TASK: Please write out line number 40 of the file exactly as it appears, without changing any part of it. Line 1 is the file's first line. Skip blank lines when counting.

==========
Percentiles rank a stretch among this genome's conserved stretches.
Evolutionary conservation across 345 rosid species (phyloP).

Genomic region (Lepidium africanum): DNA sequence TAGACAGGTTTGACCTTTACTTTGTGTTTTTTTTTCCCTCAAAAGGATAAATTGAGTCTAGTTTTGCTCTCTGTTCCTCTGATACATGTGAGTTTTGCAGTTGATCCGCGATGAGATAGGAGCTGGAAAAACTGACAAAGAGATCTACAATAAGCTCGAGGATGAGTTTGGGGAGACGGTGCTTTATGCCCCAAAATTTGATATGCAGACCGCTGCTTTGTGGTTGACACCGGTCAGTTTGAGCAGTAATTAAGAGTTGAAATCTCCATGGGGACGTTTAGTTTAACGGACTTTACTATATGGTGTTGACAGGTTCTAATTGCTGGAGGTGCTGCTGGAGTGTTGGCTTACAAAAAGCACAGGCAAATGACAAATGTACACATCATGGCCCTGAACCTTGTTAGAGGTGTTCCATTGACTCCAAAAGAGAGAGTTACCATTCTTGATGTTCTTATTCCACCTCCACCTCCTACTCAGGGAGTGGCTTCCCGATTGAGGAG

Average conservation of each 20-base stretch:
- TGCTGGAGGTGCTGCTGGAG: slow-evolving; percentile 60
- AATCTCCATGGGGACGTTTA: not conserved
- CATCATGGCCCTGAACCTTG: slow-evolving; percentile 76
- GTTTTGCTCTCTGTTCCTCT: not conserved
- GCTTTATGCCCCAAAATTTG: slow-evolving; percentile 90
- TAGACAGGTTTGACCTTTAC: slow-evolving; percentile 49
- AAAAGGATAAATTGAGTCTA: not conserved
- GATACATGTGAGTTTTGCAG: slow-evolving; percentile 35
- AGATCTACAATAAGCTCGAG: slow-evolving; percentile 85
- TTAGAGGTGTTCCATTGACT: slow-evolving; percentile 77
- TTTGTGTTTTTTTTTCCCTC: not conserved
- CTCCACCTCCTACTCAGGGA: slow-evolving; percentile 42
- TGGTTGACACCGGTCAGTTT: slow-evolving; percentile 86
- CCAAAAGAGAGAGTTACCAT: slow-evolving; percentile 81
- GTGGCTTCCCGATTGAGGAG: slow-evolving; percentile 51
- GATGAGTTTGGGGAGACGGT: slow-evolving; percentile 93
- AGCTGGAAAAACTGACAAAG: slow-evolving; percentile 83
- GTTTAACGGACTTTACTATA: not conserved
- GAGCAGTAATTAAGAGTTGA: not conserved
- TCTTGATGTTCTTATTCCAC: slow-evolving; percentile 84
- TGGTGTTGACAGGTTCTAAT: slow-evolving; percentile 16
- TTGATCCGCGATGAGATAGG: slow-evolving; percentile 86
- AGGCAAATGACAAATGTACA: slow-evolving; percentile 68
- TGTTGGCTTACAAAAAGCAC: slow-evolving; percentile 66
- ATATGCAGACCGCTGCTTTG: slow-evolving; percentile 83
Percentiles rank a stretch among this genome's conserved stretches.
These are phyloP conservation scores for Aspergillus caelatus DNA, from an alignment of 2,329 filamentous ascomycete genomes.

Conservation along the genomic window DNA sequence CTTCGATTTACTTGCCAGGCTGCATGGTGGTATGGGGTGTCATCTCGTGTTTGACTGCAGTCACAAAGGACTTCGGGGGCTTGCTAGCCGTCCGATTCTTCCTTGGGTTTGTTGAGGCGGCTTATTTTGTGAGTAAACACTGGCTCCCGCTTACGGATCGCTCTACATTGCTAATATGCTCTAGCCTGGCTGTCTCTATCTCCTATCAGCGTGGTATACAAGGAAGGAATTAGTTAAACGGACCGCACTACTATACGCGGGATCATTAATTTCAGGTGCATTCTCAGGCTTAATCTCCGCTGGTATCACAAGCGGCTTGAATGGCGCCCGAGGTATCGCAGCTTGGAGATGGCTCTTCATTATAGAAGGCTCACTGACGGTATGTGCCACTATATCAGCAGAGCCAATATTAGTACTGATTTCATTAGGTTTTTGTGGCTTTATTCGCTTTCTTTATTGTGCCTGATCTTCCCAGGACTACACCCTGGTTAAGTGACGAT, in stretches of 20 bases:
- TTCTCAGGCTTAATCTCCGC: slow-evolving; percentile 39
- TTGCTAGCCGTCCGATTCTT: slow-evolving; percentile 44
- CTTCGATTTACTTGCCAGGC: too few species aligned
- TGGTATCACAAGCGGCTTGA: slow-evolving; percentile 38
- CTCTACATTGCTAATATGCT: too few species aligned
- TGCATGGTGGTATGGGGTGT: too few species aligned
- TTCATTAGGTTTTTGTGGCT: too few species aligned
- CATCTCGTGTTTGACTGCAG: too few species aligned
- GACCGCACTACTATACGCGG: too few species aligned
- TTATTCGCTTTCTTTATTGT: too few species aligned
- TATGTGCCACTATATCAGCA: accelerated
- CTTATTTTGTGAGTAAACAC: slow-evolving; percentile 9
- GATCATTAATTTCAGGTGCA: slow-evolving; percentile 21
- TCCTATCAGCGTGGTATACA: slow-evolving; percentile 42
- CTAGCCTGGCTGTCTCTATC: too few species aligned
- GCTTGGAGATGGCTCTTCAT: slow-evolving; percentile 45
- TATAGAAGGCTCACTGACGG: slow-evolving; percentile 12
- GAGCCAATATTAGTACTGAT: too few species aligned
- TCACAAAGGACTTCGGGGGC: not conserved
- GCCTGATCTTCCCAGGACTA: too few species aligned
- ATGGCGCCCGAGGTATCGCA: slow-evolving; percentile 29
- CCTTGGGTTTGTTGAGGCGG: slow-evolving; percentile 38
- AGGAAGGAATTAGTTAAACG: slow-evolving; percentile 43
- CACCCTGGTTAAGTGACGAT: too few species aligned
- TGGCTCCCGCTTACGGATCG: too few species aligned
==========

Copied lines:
- CATCTCGTGTTTGACTGCAG: too few species aligned